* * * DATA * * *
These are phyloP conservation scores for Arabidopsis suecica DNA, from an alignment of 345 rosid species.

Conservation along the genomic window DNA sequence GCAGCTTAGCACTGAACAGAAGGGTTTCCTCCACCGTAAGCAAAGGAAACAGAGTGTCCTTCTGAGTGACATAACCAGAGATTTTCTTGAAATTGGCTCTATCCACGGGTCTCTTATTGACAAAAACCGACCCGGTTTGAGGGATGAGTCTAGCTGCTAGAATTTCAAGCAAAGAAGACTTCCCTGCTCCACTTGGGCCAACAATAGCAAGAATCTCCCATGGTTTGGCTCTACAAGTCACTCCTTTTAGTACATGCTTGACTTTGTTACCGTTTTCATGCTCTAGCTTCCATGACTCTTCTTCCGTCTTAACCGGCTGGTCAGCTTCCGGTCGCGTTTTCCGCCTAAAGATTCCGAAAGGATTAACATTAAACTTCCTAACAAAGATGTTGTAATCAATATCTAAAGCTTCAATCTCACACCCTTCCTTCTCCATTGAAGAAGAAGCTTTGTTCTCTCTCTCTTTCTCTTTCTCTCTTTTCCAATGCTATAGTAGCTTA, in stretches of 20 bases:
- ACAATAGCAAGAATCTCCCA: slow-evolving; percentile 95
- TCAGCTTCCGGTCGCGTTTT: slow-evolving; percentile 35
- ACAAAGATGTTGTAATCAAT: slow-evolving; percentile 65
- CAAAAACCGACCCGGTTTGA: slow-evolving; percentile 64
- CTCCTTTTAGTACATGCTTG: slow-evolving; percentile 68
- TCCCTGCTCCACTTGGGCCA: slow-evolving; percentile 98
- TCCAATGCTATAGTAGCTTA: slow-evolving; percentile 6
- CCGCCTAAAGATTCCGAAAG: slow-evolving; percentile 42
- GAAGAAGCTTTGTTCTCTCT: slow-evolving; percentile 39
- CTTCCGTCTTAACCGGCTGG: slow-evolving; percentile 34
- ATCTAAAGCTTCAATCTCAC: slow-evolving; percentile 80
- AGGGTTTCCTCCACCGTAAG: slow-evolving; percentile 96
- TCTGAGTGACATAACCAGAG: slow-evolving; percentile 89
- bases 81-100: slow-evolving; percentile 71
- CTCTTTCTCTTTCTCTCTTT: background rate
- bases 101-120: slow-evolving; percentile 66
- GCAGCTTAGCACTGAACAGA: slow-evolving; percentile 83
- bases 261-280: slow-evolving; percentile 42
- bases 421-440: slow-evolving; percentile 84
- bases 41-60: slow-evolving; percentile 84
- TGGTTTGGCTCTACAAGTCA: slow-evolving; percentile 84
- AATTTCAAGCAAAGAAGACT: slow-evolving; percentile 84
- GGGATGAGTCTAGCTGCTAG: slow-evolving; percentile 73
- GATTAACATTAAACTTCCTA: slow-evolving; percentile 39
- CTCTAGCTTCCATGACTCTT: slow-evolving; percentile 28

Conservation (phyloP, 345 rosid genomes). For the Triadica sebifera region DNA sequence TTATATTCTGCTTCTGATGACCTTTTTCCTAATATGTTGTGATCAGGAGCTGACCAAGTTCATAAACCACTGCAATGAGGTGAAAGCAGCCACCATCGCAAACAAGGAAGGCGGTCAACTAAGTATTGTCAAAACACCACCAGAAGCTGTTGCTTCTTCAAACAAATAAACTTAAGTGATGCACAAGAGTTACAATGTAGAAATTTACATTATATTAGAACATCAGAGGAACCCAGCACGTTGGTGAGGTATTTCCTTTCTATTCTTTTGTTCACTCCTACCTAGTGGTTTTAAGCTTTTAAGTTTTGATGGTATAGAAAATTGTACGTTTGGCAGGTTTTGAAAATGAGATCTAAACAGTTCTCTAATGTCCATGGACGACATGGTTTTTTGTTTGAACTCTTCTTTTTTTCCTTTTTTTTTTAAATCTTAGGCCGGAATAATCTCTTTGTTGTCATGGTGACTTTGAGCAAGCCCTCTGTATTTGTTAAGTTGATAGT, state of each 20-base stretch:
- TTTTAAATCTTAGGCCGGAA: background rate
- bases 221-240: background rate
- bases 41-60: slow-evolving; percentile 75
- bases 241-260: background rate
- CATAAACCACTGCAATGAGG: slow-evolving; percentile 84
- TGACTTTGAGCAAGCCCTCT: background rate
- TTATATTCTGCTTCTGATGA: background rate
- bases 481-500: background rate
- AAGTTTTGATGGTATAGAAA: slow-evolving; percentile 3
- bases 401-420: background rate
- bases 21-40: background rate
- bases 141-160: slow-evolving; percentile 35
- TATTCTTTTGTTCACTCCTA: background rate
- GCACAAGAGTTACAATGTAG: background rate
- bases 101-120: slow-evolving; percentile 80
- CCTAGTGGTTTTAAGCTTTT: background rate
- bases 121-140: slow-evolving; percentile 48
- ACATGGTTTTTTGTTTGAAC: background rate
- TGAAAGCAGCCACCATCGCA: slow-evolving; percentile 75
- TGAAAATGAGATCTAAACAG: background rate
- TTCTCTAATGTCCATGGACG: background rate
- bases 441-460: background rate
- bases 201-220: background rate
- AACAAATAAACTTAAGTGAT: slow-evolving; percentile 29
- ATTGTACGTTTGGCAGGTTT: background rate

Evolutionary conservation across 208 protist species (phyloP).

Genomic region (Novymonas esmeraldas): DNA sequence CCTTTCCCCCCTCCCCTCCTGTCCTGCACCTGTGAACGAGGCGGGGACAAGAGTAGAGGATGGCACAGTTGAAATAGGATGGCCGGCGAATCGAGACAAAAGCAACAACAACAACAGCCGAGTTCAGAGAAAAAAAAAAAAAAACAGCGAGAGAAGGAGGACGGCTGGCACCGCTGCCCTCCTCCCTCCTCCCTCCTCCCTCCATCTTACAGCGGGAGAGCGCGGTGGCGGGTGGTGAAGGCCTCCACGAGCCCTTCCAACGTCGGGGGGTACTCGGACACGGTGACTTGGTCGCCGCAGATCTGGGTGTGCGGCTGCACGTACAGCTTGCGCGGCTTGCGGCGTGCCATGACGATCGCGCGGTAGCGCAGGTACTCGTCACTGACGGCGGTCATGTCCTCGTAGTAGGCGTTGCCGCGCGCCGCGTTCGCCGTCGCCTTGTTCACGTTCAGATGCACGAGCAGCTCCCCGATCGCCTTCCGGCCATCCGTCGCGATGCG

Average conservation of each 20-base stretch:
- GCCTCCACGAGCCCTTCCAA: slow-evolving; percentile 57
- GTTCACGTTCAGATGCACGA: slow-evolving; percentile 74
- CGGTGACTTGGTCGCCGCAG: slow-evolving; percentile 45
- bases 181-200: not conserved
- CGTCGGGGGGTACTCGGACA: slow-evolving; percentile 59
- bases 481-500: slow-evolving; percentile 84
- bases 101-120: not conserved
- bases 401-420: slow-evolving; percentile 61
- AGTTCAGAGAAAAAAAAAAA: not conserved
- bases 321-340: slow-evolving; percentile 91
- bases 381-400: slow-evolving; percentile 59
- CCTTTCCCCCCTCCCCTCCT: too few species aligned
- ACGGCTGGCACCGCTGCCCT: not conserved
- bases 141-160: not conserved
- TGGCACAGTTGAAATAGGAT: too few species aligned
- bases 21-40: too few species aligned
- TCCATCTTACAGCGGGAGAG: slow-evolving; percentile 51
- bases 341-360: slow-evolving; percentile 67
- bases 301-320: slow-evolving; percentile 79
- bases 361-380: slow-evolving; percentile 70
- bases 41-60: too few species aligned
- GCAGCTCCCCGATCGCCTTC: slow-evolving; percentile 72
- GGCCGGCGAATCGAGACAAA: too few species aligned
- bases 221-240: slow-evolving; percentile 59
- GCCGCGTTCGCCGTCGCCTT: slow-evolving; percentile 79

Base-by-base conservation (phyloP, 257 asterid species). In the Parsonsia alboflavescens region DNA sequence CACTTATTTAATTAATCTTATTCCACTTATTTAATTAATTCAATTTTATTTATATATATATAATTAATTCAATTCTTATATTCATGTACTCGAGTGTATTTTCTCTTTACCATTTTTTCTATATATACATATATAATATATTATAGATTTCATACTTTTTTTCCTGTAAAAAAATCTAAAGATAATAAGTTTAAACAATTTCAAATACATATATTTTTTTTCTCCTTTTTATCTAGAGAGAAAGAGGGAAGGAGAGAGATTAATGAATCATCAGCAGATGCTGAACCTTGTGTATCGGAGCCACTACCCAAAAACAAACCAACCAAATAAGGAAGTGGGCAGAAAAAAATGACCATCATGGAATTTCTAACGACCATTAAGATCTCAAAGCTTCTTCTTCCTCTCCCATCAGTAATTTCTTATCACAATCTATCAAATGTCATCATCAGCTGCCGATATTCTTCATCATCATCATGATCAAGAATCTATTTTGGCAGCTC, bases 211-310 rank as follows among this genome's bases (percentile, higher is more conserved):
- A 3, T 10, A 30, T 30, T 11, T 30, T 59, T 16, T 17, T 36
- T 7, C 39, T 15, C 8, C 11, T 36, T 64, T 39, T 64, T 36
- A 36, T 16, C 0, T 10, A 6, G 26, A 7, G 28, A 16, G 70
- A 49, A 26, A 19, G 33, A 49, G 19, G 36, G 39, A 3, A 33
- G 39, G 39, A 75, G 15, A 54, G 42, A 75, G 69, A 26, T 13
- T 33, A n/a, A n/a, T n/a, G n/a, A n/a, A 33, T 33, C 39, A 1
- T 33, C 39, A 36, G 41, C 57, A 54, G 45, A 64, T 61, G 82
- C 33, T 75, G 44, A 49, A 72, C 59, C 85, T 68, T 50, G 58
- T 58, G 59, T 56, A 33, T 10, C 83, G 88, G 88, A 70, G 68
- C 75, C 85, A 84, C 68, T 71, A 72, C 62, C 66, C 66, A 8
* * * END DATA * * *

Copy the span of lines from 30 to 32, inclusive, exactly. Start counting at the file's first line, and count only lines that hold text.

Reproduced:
- bases 221-240: background rate
- bases 41-60: slow-evolving; percentile 75
- bases 241-260: background rate